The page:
However, Joseph adopted Jesus and seeing as how adopted children inherit from their fathers the same as biological children; then had the curse extended to Joseph, it would have extended to Jesus too whether he was virgin-conceived or not. In other words: seeing as how Jesus got into Solomon's royal line by adoption, then of course he would've got into the curse too because the throne and the curse were a package deal.

However; the wording "to rule again in Judah" indicates that the curse on Jeconiah's royal progeny was limited to the era of the divided kingdom with Samaria in the north and Judah in the south. That situation came to an end when Nebuchadnezzar crushed the whole country and led first Samaria, and then later Judah, off to Babylonian slavery.

When Messiah reigns, the country of Israel will be unified. His jurisdiction won't be limited to Judah within a divided kingdom, but will dominate the entire land of Israel. So the curse doesn't apply to him.


Ezek 37:21-22 . .You shall declare to them: Thus said the Lord God: I am going to take the Israelite people from among the nations they have gone to, and gather them from every quarter, and bring them to their own land. I will make them a single nation in the land, on the hills of Israel, and one king shall be king of them all. Never again shall they be two nations, and never again shall they be divided into two kingdoms.
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Post #33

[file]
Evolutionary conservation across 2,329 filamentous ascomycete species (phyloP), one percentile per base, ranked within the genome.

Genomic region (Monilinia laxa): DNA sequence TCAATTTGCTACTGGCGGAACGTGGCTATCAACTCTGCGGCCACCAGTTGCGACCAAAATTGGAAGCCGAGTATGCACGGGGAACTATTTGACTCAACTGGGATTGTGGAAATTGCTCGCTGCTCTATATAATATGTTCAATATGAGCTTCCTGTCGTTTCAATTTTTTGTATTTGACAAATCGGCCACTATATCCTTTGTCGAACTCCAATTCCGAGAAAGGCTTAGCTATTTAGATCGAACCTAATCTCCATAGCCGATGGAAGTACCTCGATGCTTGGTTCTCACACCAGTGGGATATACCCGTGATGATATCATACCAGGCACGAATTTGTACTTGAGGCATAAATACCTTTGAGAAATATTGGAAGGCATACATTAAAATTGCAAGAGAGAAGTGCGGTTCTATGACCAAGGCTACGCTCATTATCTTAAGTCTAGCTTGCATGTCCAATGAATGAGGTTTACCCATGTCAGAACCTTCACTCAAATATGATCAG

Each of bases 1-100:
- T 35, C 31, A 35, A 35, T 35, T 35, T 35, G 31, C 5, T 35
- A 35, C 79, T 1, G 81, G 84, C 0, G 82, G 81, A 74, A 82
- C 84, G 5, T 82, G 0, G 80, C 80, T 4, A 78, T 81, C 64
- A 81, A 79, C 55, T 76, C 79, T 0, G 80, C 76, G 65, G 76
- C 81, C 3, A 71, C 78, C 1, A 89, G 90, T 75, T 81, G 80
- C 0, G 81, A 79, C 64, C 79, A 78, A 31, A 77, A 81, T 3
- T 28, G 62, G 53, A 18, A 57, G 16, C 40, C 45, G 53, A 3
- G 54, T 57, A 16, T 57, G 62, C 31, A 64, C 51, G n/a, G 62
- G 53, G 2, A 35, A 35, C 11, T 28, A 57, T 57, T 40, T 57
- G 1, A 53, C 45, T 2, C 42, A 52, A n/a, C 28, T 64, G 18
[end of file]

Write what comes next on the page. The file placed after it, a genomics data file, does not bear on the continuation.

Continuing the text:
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32» What Is Matt 22:42-45 Supposed To Mean?

That's a reference to Ps 110:1 which Jesus interpreted speaking of Christ, a.k.a. Messiah.


Ps 110:1 . . The Lord says to my lord: Sit at my right hand until I make your enemies a footstool for your feet.

There's two distinctly different Hebrew words translated by the English word "lord" in that passage

The first is Jehovah (a.k.a. Yahweh); which is a name restricted to God's use (Isa 42:8).

The second is 'adown, which is a common word for superiors in the Old Testament; both human and divine, for instance: Sarah referred to her husband as 'adown (Gen 18:12).The people of Heth addressed Abraham as 'adown (Gen 23:5-6). Abraham's trusted servant referred to him as 'adown (Gen 24:12). Rachel addressed her father Laban as 'adown (Gen 31:35). And Jacob addressed Esau as 'adown (Gen 33:8). And God is spoken of as 'adown too, e.g. Isa 1:24 and Isa 3:1 et al.

Jesus' interpretation of Ps 110:1 says Christ is superior to David, which is normally unthinkable seeing as the covenant that Moses' people agreed upon with God ranks parents above their children. (Ex 20:12, cf. Eph 6:2)

Now, the thing is: David has no peers relative to kings on earth, seeing as he was given the rank of God's firstborn son in that respect.


Ps 89:20-27 . . I have found My servant David; with My holy oil I have anointed him . . I will make him My firstborn, the highest of the kings of the earth.

So, in order for one of David's sons to outrank their father, the son would have to be God's firstborn son in Heaven, viz: David's son would have to be a divine being. (cf. Acts 2:32-36)

The theologians of Jesus' day knew the Old Testament practically word for word, but they couldn't always explain it. No doubt they were aware that Psalm 110 speaks of David's son, and that he would be superior to David, and that he would be a divine being. I'm pretty sure they knew all that. But what they hadn't as yet figured out is how this one particular man of David's biological posterity could possibly become so incredibly exalted.
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Post #34